FORMER Thomas Cook workers left “RIP” flowers outside a closed-down branch with a message suggesting the firm’s “money, money, money” culture killed customers.
The emotionally charged message appeared on social media yesterday after a bunch of flowers was left outside a Thomas Cook store in Enfield, London.
The message reads: “RIP Thomas Cook. From all the exceptionally hard working, throwaway former job loving staff of yesteryear.
“Your downfall? It’s not all about the money money money. Good business recognises good people matter too.
“Just ask the Shepherd and Cooper families, long serving experienced management circa 2013, Going places, Airtours, Co-op Travel.”
Bobby and Christi Shepherd, from Horbury, West Yorkshire, were aged six and seven respectively when they were killed by a gas leak from a faulty boiler at a Thomas Cook hotel in Greece in 2006.
A subsequent inquiry revealed that Thomas Cook had “breached their duty of care” following the children’s deaths and that parts of the business was putting profits ahead of customers’ needs.
John and Susan Cooper from Burnley, Lancashire, also died at a Thomas Cook resort in 2018 after apparently contracting E.coli while on holiday in Egypt.
Thomas Cook confirmed high levels of E.coli in the food at the hotel but a subsequent British inquiry could not attribute blame after Egyptian authorities failed to provide crucial documents.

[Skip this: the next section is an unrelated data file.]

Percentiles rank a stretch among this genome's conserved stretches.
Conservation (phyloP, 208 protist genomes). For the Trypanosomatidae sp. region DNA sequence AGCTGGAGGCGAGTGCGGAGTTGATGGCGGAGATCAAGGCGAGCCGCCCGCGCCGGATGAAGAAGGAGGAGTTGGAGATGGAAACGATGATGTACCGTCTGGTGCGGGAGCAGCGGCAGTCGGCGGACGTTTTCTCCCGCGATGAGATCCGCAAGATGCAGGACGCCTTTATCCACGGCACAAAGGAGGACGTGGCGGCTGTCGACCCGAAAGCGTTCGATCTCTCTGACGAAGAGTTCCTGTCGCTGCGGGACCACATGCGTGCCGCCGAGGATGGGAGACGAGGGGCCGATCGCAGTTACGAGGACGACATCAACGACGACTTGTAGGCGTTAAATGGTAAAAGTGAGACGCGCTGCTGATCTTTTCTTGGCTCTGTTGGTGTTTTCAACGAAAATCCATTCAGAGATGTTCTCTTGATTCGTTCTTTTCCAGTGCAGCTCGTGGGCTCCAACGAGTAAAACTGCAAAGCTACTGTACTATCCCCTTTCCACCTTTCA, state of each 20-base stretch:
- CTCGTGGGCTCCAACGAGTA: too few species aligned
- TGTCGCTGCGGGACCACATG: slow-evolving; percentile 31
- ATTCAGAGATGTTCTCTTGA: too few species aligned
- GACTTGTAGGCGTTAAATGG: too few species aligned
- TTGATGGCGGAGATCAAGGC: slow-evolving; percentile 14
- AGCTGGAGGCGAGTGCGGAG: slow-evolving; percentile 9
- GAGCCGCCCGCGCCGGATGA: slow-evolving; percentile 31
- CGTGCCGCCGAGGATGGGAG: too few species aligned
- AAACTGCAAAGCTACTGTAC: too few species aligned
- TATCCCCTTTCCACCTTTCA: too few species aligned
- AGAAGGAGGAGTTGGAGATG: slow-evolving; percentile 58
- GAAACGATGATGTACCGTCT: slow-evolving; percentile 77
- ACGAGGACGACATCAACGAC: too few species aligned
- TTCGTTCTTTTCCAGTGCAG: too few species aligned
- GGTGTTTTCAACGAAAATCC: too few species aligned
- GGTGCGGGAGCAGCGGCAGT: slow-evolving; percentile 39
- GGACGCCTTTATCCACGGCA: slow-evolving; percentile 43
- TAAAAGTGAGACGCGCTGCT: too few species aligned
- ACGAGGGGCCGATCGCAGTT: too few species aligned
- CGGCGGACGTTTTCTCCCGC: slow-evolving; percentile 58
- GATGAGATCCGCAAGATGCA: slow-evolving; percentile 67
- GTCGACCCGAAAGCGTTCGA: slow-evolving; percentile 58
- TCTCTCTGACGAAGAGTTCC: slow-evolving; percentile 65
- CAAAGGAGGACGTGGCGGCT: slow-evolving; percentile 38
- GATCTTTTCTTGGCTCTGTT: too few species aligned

The RIP flowers in Enfield were spotted by 44-year-old local Carlos Northon Flores, who took to Facebook to share the images.
He posted the photos with the caption: “Flowers left outside Thomas Cook in Enfield town.”
The pictures prompted an equally harsh criticism from social media users.
Catherine Gordon said: “Thieves.”
Robin Plummer added: “Thomas Cook had circa 600 Travel Agent shops. Ask yourself this question. When was the last time you walked into a travel agent and booked your holiday? A businesses model that had not moved with the times.”
And Harry El S said: “Thomas Crooks”
Speaking today, Carlos said: “It was really sad to see actually. It did feel like someone died with the shop empty and all those people losing their jobs.”